3. In case of cargo arriving by air and the customs broker is an approved AEO entity it is possible to submit electronic file or scanned documents received by the customs broker directly from the overseas supplier or the freight forwarder who handled the cargo. It is the responsibility of the customs broker to verify with the importer that the importer is well aware that the said documents cover a shipment which he has ordered.
4. In the case of cargo arriving by sea or land and import documents were received by the customs broker directly from the overseas supplier or the freight forwarder who handled the cargo it is the responsibility of the customs broker to pass documents over to the importer. The importer has to follow the procedure noted in #1 above. It is the responsibility of the customs broker to verify with the importer that the importer is well aware that the said documents cover a shipment which he has ordered.
G. Holding of records and import documents. It is the responsibility of the importer to keep the following documents: commercial invoice, preferential documents, certificates of origin in accordance with the following rules: 1. Commercial invoice- as per instructions laid down by the inland revenue authority. 2. Preferential documents, certificates of origin – to be held for a period of 7 years from the date the import declaration was submitted.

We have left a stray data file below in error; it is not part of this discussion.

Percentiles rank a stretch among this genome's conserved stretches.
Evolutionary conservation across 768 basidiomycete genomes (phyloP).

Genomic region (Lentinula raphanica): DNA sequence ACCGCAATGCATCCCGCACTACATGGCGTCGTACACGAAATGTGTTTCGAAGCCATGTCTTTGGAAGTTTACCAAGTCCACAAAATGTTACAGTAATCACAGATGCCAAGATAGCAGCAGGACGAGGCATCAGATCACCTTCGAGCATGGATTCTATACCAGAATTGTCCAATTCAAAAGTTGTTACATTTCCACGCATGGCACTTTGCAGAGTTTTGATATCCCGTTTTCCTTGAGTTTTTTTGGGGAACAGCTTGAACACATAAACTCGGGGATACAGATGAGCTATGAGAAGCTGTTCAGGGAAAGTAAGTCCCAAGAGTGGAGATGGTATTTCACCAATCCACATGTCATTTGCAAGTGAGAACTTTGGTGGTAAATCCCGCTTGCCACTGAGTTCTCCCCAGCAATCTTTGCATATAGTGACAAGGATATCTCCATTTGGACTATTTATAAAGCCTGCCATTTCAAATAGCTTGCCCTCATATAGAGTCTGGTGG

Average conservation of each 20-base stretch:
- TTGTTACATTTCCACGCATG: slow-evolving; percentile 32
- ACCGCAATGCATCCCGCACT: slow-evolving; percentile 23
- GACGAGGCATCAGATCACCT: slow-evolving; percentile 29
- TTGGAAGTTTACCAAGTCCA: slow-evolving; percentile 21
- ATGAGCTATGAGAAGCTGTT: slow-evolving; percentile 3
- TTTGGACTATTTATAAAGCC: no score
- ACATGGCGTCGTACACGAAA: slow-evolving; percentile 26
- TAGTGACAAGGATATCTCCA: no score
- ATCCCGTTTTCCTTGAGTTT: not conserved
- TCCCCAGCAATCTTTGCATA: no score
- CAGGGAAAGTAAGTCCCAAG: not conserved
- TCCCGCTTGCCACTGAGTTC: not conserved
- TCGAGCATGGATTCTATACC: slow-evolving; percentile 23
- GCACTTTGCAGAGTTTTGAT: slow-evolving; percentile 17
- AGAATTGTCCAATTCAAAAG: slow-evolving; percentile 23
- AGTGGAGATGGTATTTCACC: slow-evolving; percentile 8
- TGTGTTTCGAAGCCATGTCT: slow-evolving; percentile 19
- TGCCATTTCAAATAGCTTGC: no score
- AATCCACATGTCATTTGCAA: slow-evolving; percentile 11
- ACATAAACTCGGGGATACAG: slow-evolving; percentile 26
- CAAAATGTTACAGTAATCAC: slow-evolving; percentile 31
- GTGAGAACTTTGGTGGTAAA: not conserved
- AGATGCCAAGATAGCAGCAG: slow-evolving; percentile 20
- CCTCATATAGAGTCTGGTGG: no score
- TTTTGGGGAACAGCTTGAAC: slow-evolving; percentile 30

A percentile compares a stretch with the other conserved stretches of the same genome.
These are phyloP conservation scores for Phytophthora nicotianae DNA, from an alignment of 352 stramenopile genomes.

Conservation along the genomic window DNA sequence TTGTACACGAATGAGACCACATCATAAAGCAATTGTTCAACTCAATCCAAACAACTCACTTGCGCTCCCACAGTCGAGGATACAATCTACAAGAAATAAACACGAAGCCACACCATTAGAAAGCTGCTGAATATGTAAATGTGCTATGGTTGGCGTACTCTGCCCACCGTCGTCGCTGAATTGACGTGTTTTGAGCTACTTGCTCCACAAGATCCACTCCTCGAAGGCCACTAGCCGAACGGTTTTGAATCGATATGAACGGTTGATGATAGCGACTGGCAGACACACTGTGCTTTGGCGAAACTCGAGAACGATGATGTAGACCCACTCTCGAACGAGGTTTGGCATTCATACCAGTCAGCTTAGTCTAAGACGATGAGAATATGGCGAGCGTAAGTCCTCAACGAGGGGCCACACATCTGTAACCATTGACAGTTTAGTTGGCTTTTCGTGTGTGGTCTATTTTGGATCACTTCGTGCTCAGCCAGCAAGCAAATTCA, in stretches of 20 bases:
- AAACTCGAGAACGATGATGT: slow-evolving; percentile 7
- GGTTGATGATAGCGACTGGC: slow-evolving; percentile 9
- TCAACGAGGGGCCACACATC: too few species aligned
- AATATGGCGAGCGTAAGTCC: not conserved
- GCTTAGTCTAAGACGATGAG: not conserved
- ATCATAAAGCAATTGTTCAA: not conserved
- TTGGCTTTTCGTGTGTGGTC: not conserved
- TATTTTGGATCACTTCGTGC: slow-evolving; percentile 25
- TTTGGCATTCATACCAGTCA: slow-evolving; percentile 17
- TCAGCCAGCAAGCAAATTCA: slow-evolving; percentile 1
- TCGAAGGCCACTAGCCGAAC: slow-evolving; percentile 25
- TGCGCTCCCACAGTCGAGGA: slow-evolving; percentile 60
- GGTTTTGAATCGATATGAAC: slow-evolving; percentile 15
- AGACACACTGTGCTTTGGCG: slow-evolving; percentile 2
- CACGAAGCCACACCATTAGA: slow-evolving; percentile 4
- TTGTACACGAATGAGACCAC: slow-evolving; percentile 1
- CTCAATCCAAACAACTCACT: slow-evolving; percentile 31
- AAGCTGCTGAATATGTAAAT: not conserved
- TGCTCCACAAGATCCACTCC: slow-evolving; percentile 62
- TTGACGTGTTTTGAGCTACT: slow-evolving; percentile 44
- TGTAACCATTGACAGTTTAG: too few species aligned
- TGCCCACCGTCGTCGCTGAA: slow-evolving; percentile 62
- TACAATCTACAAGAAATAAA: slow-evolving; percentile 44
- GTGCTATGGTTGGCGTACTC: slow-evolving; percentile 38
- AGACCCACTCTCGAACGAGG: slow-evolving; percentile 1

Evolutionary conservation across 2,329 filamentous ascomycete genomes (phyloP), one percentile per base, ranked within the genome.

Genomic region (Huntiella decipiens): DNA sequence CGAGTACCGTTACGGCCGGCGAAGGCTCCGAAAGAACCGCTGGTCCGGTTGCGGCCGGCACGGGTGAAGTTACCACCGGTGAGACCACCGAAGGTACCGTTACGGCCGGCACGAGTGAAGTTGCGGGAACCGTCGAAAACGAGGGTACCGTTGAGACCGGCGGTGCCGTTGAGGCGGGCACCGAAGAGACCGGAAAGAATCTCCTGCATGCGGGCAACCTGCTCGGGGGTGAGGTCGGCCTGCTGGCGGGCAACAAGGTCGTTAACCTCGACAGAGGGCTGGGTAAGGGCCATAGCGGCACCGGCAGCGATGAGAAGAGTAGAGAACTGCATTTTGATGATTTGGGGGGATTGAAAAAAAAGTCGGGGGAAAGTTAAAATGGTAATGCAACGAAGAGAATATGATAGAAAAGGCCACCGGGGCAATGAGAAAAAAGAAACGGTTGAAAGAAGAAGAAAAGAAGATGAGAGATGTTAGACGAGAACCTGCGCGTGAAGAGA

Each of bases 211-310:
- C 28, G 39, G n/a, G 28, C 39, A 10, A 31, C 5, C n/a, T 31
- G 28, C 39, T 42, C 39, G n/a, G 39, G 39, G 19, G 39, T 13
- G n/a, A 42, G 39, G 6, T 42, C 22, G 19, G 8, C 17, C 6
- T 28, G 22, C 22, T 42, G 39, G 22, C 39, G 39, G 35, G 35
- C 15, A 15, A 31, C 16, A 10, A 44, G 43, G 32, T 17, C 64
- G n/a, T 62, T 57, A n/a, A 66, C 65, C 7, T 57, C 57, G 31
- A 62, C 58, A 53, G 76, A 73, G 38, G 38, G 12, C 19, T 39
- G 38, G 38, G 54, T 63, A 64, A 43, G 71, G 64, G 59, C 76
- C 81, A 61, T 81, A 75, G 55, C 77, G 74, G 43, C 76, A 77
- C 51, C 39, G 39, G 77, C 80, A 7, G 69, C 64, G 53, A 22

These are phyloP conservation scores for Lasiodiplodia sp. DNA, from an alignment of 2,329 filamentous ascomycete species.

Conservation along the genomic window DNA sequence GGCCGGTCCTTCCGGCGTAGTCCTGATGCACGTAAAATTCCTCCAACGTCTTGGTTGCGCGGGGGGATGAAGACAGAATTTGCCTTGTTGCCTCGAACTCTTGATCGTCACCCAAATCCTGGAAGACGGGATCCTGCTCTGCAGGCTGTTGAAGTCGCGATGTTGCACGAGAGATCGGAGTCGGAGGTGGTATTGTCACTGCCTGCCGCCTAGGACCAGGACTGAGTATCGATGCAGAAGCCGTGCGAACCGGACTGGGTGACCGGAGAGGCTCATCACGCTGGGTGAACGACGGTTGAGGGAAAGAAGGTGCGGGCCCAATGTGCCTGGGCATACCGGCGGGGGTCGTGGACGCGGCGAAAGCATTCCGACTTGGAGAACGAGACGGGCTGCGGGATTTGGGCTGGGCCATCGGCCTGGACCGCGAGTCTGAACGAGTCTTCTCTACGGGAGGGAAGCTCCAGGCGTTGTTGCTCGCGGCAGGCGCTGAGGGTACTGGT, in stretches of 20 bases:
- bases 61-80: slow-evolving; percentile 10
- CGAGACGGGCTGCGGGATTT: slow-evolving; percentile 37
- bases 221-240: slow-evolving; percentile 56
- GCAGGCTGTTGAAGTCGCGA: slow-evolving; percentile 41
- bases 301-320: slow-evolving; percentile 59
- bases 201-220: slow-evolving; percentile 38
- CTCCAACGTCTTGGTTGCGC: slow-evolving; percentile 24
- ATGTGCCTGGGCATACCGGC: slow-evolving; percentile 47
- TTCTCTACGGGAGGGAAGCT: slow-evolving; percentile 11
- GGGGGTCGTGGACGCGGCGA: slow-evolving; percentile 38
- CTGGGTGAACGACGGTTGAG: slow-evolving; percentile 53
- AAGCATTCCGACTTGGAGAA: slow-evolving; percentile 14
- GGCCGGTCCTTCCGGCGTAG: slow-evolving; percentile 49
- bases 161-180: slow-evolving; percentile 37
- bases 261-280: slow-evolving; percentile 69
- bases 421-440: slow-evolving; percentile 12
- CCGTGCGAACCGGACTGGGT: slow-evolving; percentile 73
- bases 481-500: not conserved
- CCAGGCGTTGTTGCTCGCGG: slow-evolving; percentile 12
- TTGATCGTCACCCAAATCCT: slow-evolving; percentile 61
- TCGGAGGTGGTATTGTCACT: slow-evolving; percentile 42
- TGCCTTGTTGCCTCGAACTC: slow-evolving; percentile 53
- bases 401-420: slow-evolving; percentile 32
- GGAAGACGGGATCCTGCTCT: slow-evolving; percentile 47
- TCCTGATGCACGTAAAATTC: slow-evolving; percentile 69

H. Archiving trade documents. As a rule all businesses must keep and preserve certain records and accounts and be able to present these upon request to the tax authority.
Method I – Physical storage of hard copies received from foreign suppliers.
Method II – Scanning of documents supports the transition to electronic document and records management systems (EDRM) by reducing or eliminating the need for hard-copy files and offers a solution to record keeping environments which have files ‘split’ between hard-copy originals and created digital documents. Scanning (sometimes referred to as imaging or digitization) is a method for converting hard copy records into an electronic format, using scanners and associated software. While scanning of records produces obvious business benefits, it is important agencies recognize the record keeping issues that result from scanning records. Original hard copy records can be disposed of after scanning if the conditions detailed in the income tax rules concerning Disposal schedule for temporary records which have been digitised have been met.
Best regards IFFCCA
Source: The Israeli National Federation of International Freight Forwarders and Customs Clearing Agents. Contacts: 84 Hahashmonaim street Tel Aviv 6713203 Tel : 972 -3-5631101 Fax: 972-3-5613125.